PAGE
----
This morning I was up very early. It was drizzling, but not enough to force me in. I split some of the wood, and moved compost, which also got delivered this week. I will have wood splitting on the chore agenda for quite a bit. I planted some raspberries that I ordered too.

The leaves on the trees have emerged and grown overnight. It always seems to happen like that. One day they are small, the next, especially after a rain, they are full grown. I guess when the seasons are short; nature has to work more quickly. Already it is harder to see the birds that are coming through. One evening during the week a white throated sparrow landed on the railing of my steps. From inside, I was able to get about three feet away. The reflection on the glass must have been just right, because he didn’t react to me. It was exciting to see the bird so close. There was a little patch of yellow just forward from its eye, and a little patch of white outlined in black on its throat. I even managed to get some good pictures of it.

Sunday, May 9, 2010

It appears that anything posted from now on is superfluous to my college career. However, I had enjoyed the nature writing, so will continue until life takes a turn and the urge to write dies out.

It’s Mother’s Day. I talked to both of my children earlier in the day. They’ll be up next weekend! As my gift to me, went for two walks. It is very chilly today. Three layers and gloves, and I still felt chilled. I took the loop along the river; I try to make it a daily ritual, or at least three times a week. The leaves have popped out quite a bit, since last time I went around. The fiddleheads that I picked last Sunday are now waist high, and I could not find any that were small enough to eat. It was windy which was nice; between the wind and the cold, the black flies were not around. I checked out the vernal pool on the property line. My neighbor and I share the pool and we both watch to see how life is progressing. I saw no egg masses, nor tadpoles, but I did scare a frog. Unfortunately, I didn’t see it. The Rhodora is beginning to bloom in the wet places. I spotted some Canadian Dogwood in bloom also.

After I got home, I hopped in the car and drove over to Northern Pond. It is some property that the town of Monroe put under an easement, and is open to the public. Being on the Conservation Commission and on the Board of the Land Trust that holds the easement, I am there for work quite a bit. I don’t get there enough for just the fun of it. I don’t think I have ever been there alone either. Well, I did have some purpose; I took the camera to take pictures for the land trust. Since it rained yesterday, the leaves were damp and my footsteps muted. If not for the wind I may have noticed more birds, I certainly would have been able to sneak up on them. I did see a warbler, and that is the closest I can get to naming it. I wish I knew birds better! The painted trillium was in bloom, and there were many scattered along the path. It felt like I was on a scavenger hunt, and just when I thought I wouldn’t see anymore another one was there in front of me. I wondered if the person before me happened to notice them, or were they too busy walking their dog. Up on top of the Hemlock ridge, I took a break and marveled at the stillness under the trees. The slope was too steep to log, so large hemlocks were left standing. It is a peaceful spot and a place where I am reminded that I am small. Then down the hill through the beeches. They are leaving out and an incredible emerald green right now. I think if the word verdant, when I see spring greens. To be green, to think, live and breath green. It is so alive and explosive, not like the lazy heavy greens of summer, when you want to sleep and dream green.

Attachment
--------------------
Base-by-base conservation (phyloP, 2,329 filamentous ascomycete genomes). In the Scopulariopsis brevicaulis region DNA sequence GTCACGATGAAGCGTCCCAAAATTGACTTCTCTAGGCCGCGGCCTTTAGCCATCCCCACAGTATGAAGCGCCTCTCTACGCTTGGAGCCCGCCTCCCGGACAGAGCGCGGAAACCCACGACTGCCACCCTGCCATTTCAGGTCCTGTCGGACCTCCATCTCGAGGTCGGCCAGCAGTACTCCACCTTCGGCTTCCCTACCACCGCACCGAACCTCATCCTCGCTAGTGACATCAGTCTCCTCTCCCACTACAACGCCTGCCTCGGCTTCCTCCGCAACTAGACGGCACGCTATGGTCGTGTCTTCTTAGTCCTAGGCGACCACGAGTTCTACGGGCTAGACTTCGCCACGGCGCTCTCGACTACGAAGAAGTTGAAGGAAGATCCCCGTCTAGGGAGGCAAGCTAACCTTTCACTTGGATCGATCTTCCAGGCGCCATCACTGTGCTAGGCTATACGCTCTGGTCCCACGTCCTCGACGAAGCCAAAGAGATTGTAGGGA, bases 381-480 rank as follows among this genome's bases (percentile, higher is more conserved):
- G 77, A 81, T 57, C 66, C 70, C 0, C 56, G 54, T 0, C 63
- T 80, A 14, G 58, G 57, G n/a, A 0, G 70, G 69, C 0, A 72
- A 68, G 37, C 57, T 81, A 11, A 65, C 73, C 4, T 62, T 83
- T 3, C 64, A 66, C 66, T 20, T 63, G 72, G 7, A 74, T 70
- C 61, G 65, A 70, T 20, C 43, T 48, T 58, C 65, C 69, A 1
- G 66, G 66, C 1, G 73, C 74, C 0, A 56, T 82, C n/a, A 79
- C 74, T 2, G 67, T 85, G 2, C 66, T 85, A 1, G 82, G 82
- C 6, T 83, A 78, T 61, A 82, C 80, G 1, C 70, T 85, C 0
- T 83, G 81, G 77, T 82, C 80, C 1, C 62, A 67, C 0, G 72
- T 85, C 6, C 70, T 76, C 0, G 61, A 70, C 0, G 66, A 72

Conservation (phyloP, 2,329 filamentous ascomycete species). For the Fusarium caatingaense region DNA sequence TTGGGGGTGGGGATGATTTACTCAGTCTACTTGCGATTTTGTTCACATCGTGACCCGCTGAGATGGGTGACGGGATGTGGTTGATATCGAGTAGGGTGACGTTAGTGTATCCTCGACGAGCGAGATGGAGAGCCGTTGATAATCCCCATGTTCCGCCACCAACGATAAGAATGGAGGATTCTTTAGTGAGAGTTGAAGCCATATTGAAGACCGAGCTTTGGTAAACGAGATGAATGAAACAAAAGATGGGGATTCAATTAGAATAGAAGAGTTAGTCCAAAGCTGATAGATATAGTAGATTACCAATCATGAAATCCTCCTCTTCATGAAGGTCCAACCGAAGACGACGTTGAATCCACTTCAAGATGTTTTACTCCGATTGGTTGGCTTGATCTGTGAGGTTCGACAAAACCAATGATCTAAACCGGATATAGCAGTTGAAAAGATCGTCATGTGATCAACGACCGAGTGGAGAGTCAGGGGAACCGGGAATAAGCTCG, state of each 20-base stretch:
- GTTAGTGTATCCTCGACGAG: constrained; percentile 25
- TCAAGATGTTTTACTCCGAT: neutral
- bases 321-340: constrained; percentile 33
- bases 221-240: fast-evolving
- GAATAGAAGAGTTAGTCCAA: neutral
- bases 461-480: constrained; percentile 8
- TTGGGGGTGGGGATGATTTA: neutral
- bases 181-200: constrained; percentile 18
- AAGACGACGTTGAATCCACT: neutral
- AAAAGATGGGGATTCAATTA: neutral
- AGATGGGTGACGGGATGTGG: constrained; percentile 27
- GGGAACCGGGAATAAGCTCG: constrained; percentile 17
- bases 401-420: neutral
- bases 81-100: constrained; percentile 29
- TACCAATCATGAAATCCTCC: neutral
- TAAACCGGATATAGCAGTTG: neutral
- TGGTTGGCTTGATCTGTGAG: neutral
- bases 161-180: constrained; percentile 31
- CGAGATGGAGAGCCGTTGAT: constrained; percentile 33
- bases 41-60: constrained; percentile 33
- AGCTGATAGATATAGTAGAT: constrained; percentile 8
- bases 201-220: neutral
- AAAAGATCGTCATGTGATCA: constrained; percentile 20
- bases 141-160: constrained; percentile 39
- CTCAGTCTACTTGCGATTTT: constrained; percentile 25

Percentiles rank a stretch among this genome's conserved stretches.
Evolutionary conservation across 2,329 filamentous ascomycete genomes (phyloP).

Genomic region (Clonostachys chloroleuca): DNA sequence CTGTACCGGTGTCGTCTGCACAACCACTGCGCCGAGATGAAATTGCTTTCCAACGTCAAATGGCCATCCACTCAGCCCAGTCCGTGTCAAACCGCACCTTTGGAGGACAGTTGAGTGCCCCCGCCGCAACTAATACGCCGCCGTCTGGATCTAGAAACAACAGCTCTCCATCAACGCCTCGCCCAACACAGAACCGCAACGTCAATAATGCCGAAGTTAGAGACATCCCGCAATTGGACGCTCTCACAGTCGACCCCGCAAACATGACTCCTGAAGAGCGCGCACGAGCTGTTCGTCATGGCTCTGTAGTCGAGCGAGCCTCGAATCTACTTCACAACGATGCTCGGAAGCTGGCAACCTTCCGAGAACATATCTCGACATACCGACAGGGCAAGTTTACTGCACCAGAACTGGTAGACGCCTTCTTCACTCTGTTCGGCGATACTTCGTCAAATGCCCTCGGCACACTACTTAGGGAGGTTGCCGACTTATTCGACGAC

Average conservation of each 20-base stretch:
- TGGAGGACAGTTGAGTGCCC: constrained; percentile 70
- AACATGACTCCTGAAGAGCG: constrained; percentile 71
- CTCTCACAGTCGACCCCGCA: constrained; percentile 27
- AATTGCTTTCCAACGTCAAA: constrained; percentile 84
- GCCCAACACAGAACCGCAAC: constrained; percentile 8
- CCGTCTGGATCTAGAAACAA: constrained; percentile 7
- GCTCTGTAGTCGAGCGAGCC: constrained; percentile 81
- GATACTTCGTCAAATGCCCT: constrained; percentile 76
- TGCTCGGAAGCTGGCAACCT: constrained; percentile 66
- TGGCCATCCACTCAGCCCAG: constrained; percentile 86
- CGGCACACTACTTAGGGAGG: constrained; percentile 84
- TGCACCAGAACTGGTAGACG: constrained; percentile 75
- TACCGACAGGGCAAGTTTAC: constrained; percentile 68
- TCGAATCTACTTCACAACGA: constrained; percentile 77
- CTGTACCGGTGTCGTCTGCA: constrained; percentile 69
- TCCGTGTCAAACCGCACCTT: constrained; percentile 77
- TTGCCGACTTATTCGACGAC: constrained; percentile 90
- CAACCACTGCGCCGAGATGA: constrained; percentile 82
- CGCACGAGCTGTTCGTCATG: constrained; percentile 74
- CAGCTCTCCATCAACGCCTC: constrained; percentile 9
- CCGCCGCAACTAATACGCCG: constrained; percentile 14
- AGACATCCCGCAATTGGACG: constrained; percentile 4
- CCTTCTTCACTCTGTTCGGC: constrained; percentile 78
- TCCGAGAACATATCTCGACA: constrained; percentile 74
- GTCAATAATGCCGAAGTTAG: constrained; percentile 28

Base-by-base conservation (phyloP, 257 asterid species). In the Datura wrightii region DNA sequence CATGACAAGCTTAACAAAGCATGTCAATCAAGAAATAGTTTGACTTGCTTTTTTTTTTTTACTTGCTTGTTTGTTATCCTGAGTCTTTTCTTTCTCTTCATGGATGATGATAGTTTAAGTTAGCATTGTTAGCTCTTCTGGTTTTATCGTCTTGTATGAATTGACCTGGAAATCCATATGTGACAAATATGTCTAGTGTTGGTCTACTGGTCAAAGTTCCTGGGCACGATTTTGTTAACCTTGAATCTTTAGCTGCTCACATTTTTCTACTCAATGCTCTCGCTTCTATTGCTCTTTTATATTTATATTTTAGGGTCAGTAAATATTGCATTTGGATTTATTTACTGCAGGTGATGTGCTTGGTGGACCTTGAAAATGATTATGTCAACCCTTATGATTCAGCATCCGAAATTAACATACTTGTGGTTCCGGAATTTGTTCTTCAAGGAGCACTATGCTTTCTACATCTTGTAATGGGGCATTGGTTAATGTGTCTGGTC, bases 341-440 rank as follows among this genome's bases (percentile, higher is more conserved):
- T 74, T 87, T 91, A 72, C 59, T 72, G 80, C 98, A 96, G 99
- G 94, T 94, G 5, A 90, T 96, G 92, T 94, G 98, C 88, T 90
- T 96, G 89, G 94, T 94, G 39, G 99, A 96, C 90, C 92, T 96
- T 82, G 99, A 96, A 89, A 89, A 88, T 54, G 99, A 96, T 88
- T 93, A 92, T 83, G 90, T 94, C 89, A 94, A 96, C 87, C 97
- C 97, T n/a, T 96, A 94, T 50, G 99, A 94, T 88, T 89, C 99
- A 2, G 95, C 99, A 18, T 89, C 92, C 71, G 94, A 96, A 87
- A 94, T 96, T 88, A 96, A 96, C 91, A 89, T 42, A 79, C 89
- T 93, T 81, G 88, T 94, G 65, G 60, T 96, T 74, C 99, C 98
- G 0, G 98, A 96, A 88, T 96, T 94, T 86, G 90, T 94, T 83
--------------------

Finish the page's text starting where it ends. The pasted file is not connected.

May 12, 2010

An exhausting three days, but sometimes I wonder what else is new. Work can be draining no matter what. There are ten to twenty children always hovering and needing. I love it, but I do get tired.

Monday amidst the chaos and din of children’s voices, singing, fighting, yelling, laughing, we watched a female cardinal build a nest two feet from the window. She methodically brought twigs to a sheltered area in a bush by the window. Every time she arrived with a new twig, she nestled into the concave center of the twigs, placed the new twig and turned a full circle adjusting and rearranging. By the end of the day it looked like she had a completed nest. Many of the children sat and watched for brief periods of time. Then we of course created a teachable moment and brought out some books that we have on birds and their nests. I did not see the cardinal on Tuesday or today. I inspected the nest while outside. She has twigs, and some leaves and a bit of plastic; all rather solidly molded together. I do not know if she decided to abandon that nest, or if she is taking a few days reprieve before she is ready to lay her eggs. The male continues to sing in the trees nearby, though.

I haven’t been around the river since the weekend. I had dinner with the neighbors and we talked about the fish they caught in the pool that adjoins our property, and I told them about the small patch of fiddleheads I found on their bank. (They bought the house last fall, and come up when they can while working another year or two before they retire).

Monday, May 17, 2010

The first arrival to a party that I had on Saturday was a snapping turtle. I happened to look out into the driveway to see a small dark shape moving toward the house. Upon closer inspection, I realized it was a turtle. I think it was moving from a drying up wet area, and looking for a new place to be. I went out and moved it into a vernal pool on the other side of the house. I begrudged the fact that the tadpoles would soon become the turtles lunch and dinner. By rescuing the turtle, I have caused the demise of many amphibians, but we are all part of a circle. In order for one creature to live another must die, and there is a balance of sorts in the chaos of the ecosystem. Will this one act cause a greater imbalance, probably not? But many of the other things I do may. If there were just my action s to consider, there may not be an imbalance, but compound my human actions by all the other humans doing the same things (consuming resources, creating waste, creating a monoculture in our lawns… and the list goes on and on.) Even this journal I keep…